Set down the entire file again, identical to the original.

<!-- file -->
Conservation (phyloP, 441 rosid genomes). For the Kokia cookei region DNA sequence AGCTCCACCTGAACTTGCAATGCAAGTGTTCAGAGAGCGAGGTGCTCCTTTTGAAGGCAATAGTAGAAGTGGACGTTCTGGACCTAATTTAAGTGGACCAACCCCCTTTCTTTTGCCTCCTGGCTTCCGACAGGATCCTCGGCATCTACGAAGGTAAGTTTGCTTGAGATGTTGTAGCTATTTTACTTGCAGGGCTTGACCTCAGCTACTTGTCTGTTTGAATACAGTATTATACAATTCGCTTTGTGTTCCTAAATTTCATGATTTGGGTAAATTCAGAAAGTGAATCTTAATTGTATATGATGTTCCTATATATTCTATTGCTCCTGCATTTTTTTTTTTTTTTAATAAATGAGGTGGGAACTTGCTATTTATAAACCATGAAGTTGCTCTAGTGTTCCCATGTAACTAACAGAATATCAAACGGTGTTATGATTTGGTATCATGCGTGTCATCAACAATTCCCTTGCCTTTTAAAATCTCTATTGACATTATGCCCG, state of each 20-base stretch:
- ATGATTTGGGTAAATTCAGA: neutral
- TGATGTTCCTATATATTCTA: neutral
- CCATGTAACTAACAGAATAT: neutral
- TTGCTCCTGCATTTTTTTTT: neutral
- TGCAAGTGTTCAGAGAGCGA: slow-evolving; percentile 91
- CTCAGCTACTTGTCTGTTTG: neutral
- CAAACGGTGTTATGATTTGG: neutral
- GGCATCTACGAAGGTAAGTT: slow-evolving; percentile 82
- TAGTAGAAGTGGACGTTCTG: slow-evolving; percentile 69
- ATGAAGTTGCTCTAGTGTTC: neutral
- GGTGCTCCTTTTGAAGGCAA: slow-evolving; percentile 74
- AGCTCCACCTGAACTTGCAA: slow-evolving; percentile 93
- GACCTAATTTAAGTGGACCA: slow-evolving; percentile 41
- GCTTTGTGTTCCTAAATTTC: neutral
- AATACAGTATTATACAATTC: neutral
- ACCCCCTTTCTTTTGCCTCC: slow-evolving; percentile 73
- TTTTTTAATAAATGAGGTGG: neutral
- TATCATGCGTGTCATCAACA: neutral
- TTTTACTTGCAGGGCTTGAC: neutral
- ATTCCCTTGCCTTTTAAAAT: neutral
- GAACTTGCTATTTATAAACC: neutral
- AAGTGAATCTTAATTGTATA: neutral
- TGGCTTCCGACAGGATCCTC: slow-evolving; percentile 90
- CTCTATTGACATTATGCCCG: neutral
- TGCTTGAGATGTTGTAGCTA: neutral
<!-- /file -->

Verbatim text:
Conservation (phyloP, 441 rosid genomes). For the Kokia cookei region DNA sequence AGCTCCACCTGAACTTGCAATGCAAGTGTTCAGAGAGCGAGGTGCTCCTTTTGAAGGCAATAGTAGAAGTGGACGTTCTGGACCTAATTTAAGTGGACCAACCCCCTTTCTTTTGCCTCCTGGCTTCCGACAGGATCCTCGGCATCTACGAAGGTAAGTTTGCTTGAGATGTTGTAGCTATTTTACTTGCAGGGCTTGACCTCAGCTACTTGTCTGTTTGAATACAGTATTATACAATTCGCTTTGTGTTCCTAAATTTCATGATTTGGGTAAATTCAGAAAGTGAATCTTAATTGTATATGATGTTCCTATATATTCTATTGCTCCTGCATTTTTTTTTTTTTTTAATAAATGAGGTGGGAACTTGCTATTTATAAACCATGAAGTTGCTCTAGTGTTCCCATGTAACTAACAGAATATCAAACGGTGTTATGATTTGGTATCATGCGTGTCATCAACAATTCCCTTGCCTTTTAAAATCTCTATTGACATTATGCCCG, state of each 20-base stretch:
- ATGATTTGGGTAAATTCAGA: neutral
- TGATGTTCCTATATATTCTA: neutral
- CCATGTAACTAACAGAATAT: neutral
- TTGCTCCTGCATTTTTTTTT: neutral
- TGCAAGTGTTCAGAGAGCGA: slow-evolving; percentile 91
- CTCAGCTACTTGTCTGTTTG: neutral
- CAAACGGTGTTATGATTTGG: neutral
- GGCATCTACGAAGGTAAGTT: slow-evolving; percentile 82
- TAGTAGAAGTGGACGTTCTG: slow-evolving; percentile 69
- ATGAAGTTGCTCTAGTGTTC: neutral
- GGTGCTCCTTTTGAAGGCAA: slow-evolving; percentile 74
- AGCTCCACCTGAACTTGCAA: slow-evolving; percentile 93
- GACCTAATTTAAGTGGACCA: slow-evolving; percentile 41
- GCTTTGTGTTCCTAAATTTC: neutral
- AATACAGTATTATACAATTC: neutral
- ACCCCCTTTCTTTTGCCTCC: slow-evolving; percentile 73
- TTTTTTAATAAATGAGGTGG: neutral
- TATCATGCGTGTCATCAACA: neutral
- TTTTACTTGCAGGGCTTGAC: neutral
- ATTCCCTTGCCTTTTAAAAT: neutral
- GAACTTGCTATTTATAAACC: neutral
- AAGTGAATCTTAATTGTATA: neutral
- TGGCTTCCGACAGGATCCTC: slow-evolving; percentile 90
- CTCTATTGACATTATGCCCG: neutral
- TGCTTGAGATGTTGTAGCTA: neutral